Weakness in China’s housing market, particularly smaller second and third tier cities, remains entrenched.
According to data recently released by the China’s National Bureau of Statistics, unsold home inventories across the nation hit a record 686.3 million square meters as at the end of October, up 17.8% on the levels of a year earlier.
In an attempt to reverse the recent trend in inventory levels, China’s government looks set to introduce measures to reduce the amount of unsold housing stock.
According to the China’s state-run People’s Daily newspaper, citing an unnamed source, selling off unsold property will likely be discussed at the upcoming Central Economic Working Conference, which sets economic targets for the coming year.
According to the report, besides existing stimulus measures like cutting interest rates and easing deposit requirements, measures such as transforming commercial housing into affordable housing are are expected to arrive in the new year.
The source stated that the measures are not expected to boost China’s real estate market nor set quantitative destocking targets for specific regions, suggesting that limiting new supply, rather than offering additional stimulus to encourage new construction, may be undertaken in attempt to reduce the growing glut of unsold property.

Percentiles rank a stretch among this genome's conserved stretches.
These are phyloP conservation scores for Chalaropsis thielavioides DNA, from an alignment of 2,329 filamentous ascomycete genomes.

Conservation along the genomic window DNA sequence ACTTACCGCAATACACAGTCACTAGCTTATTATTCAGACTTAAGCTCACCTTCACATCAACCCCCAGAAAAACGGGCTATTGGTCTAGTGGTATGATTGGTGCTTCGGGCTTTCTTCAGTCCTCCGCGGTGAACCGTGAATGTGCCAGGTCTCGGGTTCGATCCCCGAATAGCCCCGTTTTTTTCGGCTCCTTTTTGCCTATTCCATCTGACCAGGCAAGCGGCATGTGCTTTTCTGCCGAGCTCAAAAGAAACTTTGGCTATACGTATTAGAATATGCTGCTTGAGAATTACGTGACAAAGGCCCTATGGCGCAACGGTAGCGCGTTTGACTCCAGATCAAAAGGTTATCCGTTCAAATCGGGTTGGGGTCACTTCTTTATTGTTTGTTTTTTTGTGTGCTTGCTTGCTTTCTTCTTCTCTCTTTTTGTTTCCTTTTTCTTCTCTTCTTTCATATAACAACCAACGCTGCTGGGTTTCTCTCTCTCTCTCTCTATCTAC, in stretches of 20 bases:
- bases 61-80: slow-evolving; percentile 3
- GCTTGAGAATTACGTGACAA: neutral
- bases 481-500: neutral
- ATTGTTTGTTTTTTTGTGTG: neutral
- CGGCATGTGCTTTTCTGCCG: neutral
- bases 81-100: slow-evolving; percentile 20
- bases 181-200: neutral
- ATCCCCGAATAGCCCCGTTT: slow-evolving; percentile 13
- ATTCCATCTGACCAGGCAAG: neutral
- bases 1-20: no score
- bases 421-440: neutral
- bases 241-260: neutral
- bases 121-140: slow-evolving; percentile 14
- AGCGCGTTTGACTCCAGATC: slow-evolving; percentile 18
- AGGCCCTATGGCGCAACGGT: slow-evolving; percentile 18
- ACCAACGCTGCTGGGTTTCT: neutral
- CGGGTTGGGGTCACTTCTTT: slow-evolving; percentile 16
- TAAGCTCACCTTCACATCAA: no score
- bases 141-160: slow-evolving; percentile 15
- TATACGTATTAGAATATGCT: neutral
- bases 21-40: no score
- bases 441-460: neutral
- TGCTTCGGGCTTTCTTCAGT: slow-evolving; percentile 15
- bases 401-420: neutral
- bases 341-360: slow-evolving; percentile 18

“The most important thing is to reactivate the property sector to help with its liquidity,” the source said.
The slowdown in China’s construction sector – the largest source of industrial metal demand globally – has reaped havoc on commodity prices so far in 2015. The price for iron ore, a key steelmaking ingredient, has near halved, narrowly shading substantial falls in other industrial and base metals.
Should activity across China’s construction sector remain subdued, it’s likely that steel prices, along with the raw ingredients required to produce it, will remain under pressure.
On Monday the China Metallurgical Industry Planning Institute warned that Chinese steel production would likely outstrip demand again in 2016, forecasting that production will fall to 781 million tonnes, outpaced by a drop in demand to 648 million tonnes.
At a time when production of key steel making ingredients is ramping up, it’s clear why the industrial metals complex remains under extreme pressure at present.
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